By Louis Garguilo, Chief Editor, Outsourced Pharma
There were many options (and precious time) for a journalist at BIO 2014 in San Diego: pharmaceuticals, biotechs, academia, countries, regions, consortiums and the like. One place I just had to find: Puerto Rico. Where had the Commonwealth gone? Was it still on the map of pharmaceutical development, manufacturing and outsourcing?
There was a time when most discussions of pharmaceutical manufacturing and outsourcing included Puerto Rico. Chances are you’ve heard much less about that Caribbean island the past few years. To find out why, I met with the Secretary of Economic Development & Commerce, Commonwealth of Puerto Rico, Alberto Bacó Bagué. He was accompanied at the impressive Puerto Rico pavilion by Antonio Medina Comas, Executive Director, Puerto Rico Industrial Development Company (PRIDCO).
As if anticipating the metaphor, the pavilion was centered on a large, colorful map of pharmaceutical and life-science companies operating in Puerto Rico. The names are many, familiar and impressive. They include: AbbVie, Abbott, Amgen, BASF, BMS, Baxtor, Bayer-Cropscience, Janssen-Ortho, Merck, Novartis, Pfizer. (Click here and then on the map to see them all for yourself.)
Throughout our discussion, Secretary Bacó is refreshingly open and candid. He confirms the premise that Puerto Rico had been left out of the conversation in past years. While we will subsequently learn how Puerto Rico is coming back – as Executive Director Medina mentioned later in our conversation, “there is a silver lining” – first Secretary Bacó explains what transpired over the past decade or so.
“I will be honest with you,” Bacó starts, “I agree that we kind of disappeared from the map. It came about basically because we lost a section of the U.S. Internal Revenue Code (Section 936) that provided for profits to be repatriated to the U.S. without paying federal taxes. The law was repealed in 1996, with a transitional period of 10 years to full implementation in 2006. Before this, we were accustomed to having companies come to Puerto Rico by word of mouth. It was so good for them that they literally just came. We failed to adequately prepare ourselves for this change and explain why we are still a destination for the pharmaceutical industry. That is why we disappeared; we got lost in that process and it has taken us too much time to get back on track.”
Outsourced Pharma readers are all too familiar with the topic of pharma location decisions based substantially on taxation policy, the repatriation of profit and reincorporation (recent example). But here we are again, starting our discussion with taxes. I ask Secretary Bacó how this particular tax change came about. “Looking back, we feel we should have fought against this more aggressively in the U.S. Congress,” he replies. “It was not well explained that it was an important tool of economic development for the Commonwealth.” The biggest consequence of the change in tax policy? “We used to have a combined workforce of about 160,000 employees in manufacturing, and now in 2014 we have about 75,000.”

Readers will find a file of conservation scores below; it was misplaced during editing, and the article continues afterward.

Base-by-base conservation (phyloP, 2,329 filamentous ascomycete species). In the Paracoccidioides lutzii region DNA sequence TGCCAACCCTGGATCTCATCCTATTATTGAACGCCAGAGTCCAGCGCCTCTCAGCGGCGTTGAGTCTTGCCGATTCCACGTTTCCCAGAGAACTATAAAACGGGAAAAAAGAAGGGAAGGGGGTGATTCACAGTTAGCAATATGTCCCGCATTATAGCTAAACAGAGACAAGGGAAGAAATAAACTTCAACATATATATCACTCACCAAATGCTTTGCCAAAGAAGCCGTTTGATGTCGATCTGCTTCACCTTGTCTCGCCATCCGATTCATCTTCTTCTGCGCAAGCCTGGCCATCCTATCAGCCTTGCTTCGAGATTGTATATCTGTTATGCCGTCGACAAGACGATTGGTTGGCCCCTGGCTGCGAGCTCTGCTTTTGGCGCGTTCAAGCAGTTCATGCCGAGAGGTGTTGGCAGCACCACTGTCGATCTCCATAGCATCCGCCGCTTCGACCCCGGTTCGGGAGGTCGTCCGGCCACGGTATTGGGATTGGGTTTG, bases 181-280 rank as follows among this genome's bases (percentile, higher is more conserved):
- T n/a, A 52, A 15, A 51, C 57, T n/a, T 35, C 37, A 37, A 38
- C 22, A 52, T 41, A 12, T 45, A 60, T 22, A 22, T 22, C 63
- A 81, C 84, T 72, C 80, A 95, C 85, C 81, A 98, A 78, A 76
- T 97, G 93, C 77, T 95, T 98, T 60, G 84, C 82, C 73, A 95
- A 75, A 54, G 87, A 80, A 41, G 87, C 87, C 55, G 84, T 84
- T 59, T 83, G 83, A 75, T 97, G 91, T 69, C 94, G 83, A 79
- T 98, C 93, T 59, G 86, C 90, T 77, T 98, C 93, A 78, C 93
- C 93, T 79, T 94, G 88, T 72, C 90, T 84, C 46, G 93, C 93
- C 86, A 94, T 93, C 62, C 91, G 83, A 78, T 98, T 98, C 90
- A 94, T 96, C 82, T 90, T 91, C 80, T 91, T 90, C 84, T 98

Silver Lining: It’s Still About The Workforce And Tax Advantages
Fast forward to the present. PRIDCO’s Executive Director Medina, who during the interview was a verbatim catalogue of names, facts and figures, provided the current view from the ground.
“Let me tell you the good news. After some years, Puerto Rico is getting back its swagger. Over the last year and a half we have seen significant deals,” he says quickly. “Companies like CooperVision, who invested over $250 million in contact lenses manufacturing starting in the second quarter of last year, are active again. We have seen a trend in expansions, for instance in medical devices, companies like Covidien, Medtronics and Saint Jude all have started growing. Eli Lilly, in the fourth quarter of last year, announced an investment of $200 million in their insulin biotechnology program.”
Medina is not ready to slow down. “We have companies like Amgen that have been in Puerto Rico for a long time and continue to grow and drive technology development. Amgen has over $4 billion of assets here. Fifteen percent of Amgen employees are in the Commonwealth, with some in the higher echelons of the company. Amgen has located its largest manufacturing site in the world in Puerto Rico. Between 80% and 90% of its products have some stage of production here.”
How did Puerto Rico get from point A – the blow of a tax change they did not prepare for, to point B – a once again invigorated pharma-related industry?
Remember all those workers Secretary Bacó talked about? Puerto Rico is leading with its workforce. “In the last 18 months we have really developed our promotional model,” says Bacó. “We still have major tax advantages, but we also realized that we have a lot more to offer. Particularly, we have a well-trained labor force in the bio-pharma area. Our cost of labor is very reasonable, and a lot less than what that same employee would cost in the US. This trained workforce also helps us in promoting newer areas like generics, as well as other expanded opportunities for the pharma, bio and med device industries.”
It makes sense that an available and trained workforce, which historically has complied with pharmaceutical regulations required by the FDA, EMEA in Europe as well as the PMDA in Japan, remains a key factor in Puerto Rico’s turnaround. Medina adds, “If you have a strong STEM-degree-based workforce, you can provide the engineers and scientists, whether for pharmaceutical on the synthetic side, or biotech on the large molecule side. Puerto Rico is very competitive with states in the US; we provide a stable, well-regulated environment with significant STEM-degree-based human capital.” He wants to add another comment. “Of course the big advantage is you are operating within the US regulatory environment while having a significant taxation benefit.”